Jump to Any Race
National Politics|By David Wasserman, January 21, 2016

In the wake of new Iowa and New Hampshire polls showing Bernie Sanders gaining, some say it's time for Hillary Clinton to hit the panic button. "Clinton should ABSOLUTELY be nervous about the state of the race with less than three weeks before voters in Iowa head to the caucuses," the Washington Post's Fix blog blared last week.

There are just two obstacles in this theory's way: demographics and delegate arithmetic.

In poll after poll, Sanders's best group within the Democratic Party is liberal whites. Unfortunately for Sanders, Iowa and New Hampshire couldn't be much further on the extreme end of the party's demographic or ideological spectrum. According to our estimates, based on past exit polls and Census data, there is only one state where whites who self-identify as liberals make up a higher share of the Democratic primary electorate than Iowa and New Hampshire.

You guessed it: Vermont.

In fact, 98 percent  of pledged Democratic delegates will come from states with lower shares of liberal whites than Iowa and New Hampshire. Just 447 of 4,051 pledged Democratic delegates - 11 percent - are tied to results in states or districts with higher shares of college-educated whites than New Hampshire. Moreover, just 13 percent of pledged Democratic delegates will be awarded in caucus states like Iowa, which as 2008 proved, tend to bring out more liberal participants than primaries.

In other words, if Sanders prevails narrowly in Iowa or New Hampshire, his support among liberal whites and in college towns - essentially Portlandia - would be entirely consistent with a scenario in which he also gets clobbered by Clinton nationally.

As Cook National Editor Amy Walter wrote last week, this race will come down to whether Sanders is Howard Dean or Barack Obama. While Dean fizzled in Iowa, Obama's Iowa win solidified his burgeoning popularity among white liberals but also legitimized his candidacy in the eyes of many previously skeptical African-American voters. But so far, there are few hints of a Sanders "expansion" constituency beyond liberal whites.

There's another gigantic Sanders math problem the Post failed to mention: thanks to Clinton's early dominance of superdelegates, he effectively begins the race eight points behind in the delegate count, before any votes are even cast.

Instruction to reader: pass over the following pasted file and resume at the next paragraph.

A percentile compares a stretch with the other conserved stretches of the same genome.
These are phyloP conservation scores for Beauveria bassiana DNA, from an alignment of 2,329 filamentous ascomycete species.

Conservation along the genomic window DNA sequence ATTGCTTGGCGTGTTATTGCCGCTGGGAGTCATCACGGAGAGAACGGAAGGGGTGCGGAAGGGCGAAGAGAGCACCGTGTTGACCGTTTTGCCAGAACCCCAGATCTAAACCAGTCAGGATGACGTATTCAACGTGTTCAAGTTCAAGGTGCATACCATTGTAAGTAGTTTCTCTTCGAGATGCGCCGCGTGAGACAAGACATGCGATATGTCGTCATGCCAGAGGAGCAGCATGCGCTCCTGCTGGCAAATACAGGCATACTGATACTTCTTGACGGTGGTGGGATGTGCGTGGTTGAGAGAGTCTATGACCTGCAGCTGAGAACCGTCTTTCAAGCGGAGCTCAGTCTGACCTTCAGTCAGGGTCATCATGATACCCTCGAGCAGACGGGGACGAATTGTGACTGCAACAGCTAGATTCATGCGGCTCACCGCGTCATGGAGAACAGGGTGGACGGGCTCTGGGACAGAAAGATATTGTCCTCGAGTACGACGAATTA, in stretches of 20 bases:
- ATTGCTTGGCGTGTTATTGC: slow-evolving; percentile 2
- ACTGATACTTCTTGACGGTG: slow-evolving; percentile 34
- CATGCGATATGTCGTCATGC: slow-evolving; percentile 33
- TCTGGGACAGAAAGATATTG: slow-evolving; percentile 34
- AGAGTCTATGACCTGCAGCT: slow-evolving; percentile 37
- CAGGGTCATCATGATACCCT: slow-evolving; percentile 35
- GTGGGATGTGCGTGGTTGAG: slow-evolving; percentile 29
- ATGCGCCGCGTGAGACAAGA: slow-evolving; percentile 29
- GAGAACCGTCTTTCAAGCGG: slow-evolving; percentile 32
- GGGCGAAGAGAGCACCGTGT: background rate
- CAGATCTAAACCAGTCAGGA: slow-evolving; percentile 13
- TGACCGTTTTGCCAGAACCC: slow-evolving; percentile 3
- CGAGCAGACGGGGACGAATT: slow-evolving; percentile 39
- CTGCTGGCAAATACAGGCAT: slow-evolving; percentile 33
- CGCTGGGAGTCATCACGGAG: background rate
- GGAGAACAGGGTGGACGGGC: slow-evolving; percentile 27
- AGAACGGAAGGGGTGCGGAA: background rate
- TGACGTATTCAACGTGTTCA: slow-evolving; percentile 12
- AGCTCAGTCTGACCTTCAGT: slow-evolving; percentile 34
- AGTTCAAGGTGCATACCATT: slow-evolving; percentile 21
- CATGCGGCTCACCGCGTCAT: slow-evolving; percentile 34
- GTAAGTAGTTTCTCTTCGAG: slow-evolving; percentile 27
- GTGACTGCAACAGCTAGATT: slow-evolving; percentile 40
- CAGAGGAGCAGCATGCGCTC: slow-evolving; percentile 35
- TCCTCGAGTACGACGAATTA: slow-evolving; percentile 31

Unlike on the GOP side, 713 of Democrats' 4,764 convention delegates (15 percent) are unpledged superdelegates. By the AP's count last November, Clinton had the support of 359 superdelegates. Since then, according to FiveThirtyEight's endorsement tracker, Clinton has picked up 21 congressional endorsements, for an estimated total of 380. The most recent count has Sanders at 11.

This is a much different story from a comparable point in the 2008 primaries, when Obama had already amassed a respectable number of superdelegates and most were still uncommitted. Unless uncommitted superdelegates switch allegiances or flock to Sanders in droves, he wouldn't just need to edge out Clinton in primaries, he would need to beat her soundly just to offset this huge deficit.

To gauge the difficulty of Sanders's task, we built an estimate of how many delegates Clinton and Sanders would need in each state to win exactly 50 percent of pledged Democratic delegates - similar to the GOP primary scorecard we published earlier this month. To build our model, we relied on results from the latest NBC/Wall Street Journal survey broken down by race and ideology. Then we applied them to the racial and ideological makeups of each state's Democratic electorate, gleaned from 2008 and 2012 exit polls and adjusted for recent population changes.